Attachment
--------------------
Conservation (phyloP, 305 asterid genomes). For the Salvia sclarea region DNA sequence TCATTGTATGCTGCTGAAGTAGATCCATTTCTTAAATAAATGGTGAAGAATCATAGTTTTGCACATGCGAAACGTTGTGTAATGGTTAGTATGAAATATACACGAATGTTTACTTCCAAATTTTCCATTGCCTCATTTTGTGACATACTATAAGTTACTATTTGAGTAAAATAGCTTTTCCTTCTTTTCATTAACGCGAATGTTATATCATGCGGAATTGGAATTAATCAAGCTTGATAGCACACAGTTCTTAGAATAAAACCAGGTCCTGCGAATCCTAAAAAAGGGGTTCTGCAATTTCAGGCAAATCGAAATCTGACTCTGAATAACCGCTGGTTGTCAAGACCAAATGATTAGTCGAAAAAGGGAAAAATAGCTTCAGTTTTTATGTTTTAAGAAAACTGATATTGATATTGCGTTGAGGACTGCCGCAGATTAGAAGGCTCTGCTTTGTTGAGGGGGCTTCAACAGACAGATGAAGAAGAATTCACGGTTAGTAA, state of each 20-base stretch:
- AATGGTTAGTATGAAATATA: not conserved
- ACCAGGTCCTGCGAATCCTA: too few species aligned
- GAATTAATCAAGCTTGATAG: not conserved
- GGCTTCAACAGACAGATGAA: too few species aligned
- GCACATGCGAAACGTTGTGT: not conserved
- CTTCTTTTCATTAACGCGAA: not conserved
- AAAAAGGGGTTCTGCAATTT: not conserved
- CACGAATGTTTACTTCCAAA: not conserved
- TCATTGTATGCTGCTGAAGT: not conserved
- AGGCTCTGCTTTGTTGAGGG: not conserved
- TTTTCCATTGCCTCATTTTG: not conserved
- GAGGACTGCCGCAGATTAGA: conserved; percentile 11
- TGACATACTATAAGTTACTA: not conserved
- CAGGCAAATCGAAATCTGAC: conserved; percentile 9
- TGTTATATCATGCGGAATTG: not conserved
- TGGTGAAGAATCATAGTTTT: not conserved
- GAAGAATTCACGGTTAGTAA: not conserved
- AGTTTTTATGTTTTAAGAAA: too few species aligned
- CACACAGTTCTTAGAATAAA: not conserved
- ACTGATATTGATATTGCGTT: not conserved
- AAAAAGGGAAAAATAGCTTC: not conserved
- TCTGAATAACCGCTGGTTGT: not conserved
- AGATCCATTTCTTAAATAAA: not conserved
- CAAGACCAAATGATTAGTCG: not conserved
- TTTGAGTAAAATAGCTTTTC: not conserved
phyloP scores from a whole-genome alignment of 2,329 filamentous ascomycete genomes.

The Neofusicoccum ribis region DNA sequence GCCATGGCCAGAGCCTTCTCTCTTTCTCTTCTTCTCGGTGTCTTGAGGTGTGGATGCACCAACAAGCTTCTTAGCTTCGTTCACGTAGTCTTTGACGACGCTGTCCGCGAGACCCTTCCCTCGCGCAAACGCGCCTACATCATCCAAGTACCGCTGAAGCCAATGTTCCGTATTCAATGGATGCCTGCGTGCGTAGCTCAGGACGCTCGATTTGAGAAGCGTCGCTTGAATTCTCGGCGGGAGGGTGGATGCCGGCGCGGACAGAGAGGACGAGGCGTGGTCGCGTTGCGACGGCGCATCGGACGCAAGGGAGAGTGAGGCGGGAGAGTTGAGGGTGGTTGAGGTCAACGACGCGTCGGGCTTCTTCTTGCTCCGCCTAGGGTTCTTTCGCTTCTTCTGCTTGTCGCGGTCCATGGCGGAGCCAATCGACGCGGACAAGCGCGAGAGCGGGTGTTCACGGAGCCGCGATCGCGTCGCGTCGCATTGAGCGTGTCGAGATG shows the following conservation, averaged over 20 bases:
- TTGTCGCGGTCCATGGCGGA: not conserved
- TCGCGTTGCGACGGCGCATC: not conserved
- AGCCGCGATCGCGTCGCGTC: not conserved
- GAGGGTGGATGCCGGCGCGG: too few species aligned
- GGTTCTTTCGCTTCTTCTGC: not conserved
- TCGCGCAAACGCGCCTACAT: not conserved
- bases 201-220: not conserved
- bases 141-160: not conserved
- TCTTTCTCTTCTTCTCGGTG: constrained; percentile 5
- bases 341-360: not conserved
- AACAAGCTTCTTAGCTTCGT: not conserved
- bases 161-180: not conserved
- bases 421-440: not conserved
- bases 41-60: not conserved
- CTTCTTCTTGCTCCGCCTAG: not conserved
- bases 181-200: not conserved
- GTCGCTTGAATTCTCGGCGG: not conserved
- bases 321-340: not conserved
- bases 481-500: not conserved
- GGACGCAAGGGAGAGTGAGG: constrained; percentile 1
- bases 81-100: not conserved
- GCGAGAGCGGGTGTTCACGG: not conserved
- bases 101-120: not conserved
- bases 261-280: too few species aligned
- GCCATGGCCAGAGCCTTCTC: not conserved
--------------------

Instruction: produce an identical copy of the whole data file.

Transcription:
Conservation (phyloP, 305 asterid genomes). For the Salvia sclarea region DNA sequence TCATTGTATGCTGCTGAAGTAGATCCATTTCTTAAATAAATGGTGAAGAATCATAGTTTTGCACATGCGAAACGTTGTGTAATGGTTAGTATGAAATATACACGAATGTTTACTTCCAAATTTTCCATTGCCTCATTTTGTGACATACTATAAGTTACTATTTGAGTAAAATAGCTTTTCCTTCTTTTCATTAACGCGAATGTTATATCATGCGGAATTGGAATTAATCAAGCTTGATAGCACACAGTTCTTAGAATAAAACCAGGTCCTGCGAATCCTAAAAAAGGGGTTCTGCAATTTCAGGCAAATCGAAATCTGACTCTGAATAACCGCTGGTTGTCAAGACCAAATGATTAGTCGAAAAAGGGAAAAATAGCTTCAGTTTTTATGTTTTAAGAAAACTGATATTGATATTGCGTTGAGGACTGCCGCAGATTAGAAGGCTCTGCTTTGTTGAGGGGGCTTCAACAGACAGATGAAGAAGAATTCACGGTTAGTAA, state of each 20-base stretch:
- AATGGTTAGTATGAAATATA: not conserved
- ACCAGGTCCTGCGAATCCTA: too few species aligned
- GAATTAATCAAGCTTGATAG: not conserved
- GGCTTCAACAGACAGATGAA: too few species aligned
- GCACATGCGAAACGTTGTGT: not conserved
- CTTCTTTTCATTAACGCGAA: not conserved
- AAAAAGGGGTTCTGCAATTT: not conserved
- CACGAATGTTTACTTCCAAA: not conserved
- TCATTGTATGCTGCTGAAGT: not conserved
- AGGCTCTGCTTTGTTGAGGG: not conserved
- TTTTCCATTGCCTCATTTTG: not conserved
- GAGGACTGCCGCAGATTAGA: conserved; percentile 11
- TGACATACTATAAGTTACTA: not conserved
- CAGGCAAATCGAAATCTGAC: conserved; percentile 9
- TGTTATATCATGCGGAATTG: not conserved
- TGGTGAAGAATCATAGTTTT: not conserved
- GAAGAATTCACGGTTAGTAA: not conserved
- AGTTTTTATGTTTTAAGAAA: too few species aligned
- CACACAGTTCTTAGAATAAA: not conserved
- ACTGATATTGATATTGCGTT: not conserved
- AAAAAGGGAAAAATAGCTTC: not conserved
- TCTGAATAACCGCTGGTTGT: not conserved
- AGATCCATTTCTTAAATAAA: not conserved
- CAAGACCAAATGATTAGTCG: not conserved
- TTTGAGTAAAATAGCTTTTC: not conserved
phyloP scores from a whole-genome alignment of 2,329 filamentous ascomycete genomes.

The Neofusicoccum ribis region DNA sequence GCCATGGCCAGAGCCTTCTCTCTTTCTCTTCTTCTCGGTGTCTTGAGGTGTGGATGCACCAACAAGCTTCTTAGCTTCGTTCACGTAGTCTTTGACGACGCTGTCCGCGAGACCCTTCCCTCGCGCAAACGCGCCTACATCATCCAAGTACCGCTGAAGCCAATGTTCCGTATTCAATGGATGCCTGCGTGCGTAGCTCAGGACGCTCGATTTGAGAAGCGTCGCTTGAATTCTCGGCGGGAGGGTGGATGCCGGCGCGGACAGAGAGGACGAGGCGTGGTCGCGTTGCGACGGCGCATCGGACGCAAGGGAGAGTGAGGCGGGAGAGTTGAGGGTGGTTGAGGTCAACGACGCGTCGGGCTTCTTCTTGCTCCGCCTAGGGTTCTTTCGCTTCTTCTGCTTGTCGCGGTCCATGGCGGAGCCAATCGACGCGGACAAGCGCGAGAGCGGGTGTTCACGGAGCCGCGATCGCGTCGCGTCGCATTGAGCGTGTCGAGATG shows the following conservation, averaged over 20 bases:
- TTGTCGCGGTCCATGGCGGA: not conserved
- TCGCGTTGCGACGGCGCATC: not conserved
- AGCCGCGATCGCGTCGCGTC: not conserved
- GAGGGTGGATGCCGGCGCGG: too few species aligned
- GGTTCTTTCGCTTCTTCTGC: not conserved
- TCGCGCAAACGCGCCTACAT: not conserved
- bases 201-220: not conserved
- bases 141-160: not conserved
- TCTTTCTCTTCTTCTCGGTG: constrained; percentile 5
- bases 341-360: not conserved
- AACAAGCTTCTTAGCTTCGT: not conserved
- bases 161-180: not conserved
- bases 421-440: not conserved
- bases 41-60: not conserved
- CTTCTTCTTGCTCCGCCTAG: not conserved
- bases 181-200: not conserved
- GTCGCTTGAATTCTCGGCGG: not conserved
- bases 321-340: not conserved
- bases 481-500: not conserved
- GGACGCAAGGGAGAGTGAGG: constrained; percentile 1
- bases 81-100: not conserved
- GCGAGAGCGGGTGTTCACGG: not conserved
- bases 101-120: not conserved
- bases 261-280: too few species aligned
- GCCATGGCCAGAGCCTTCTC: not conserved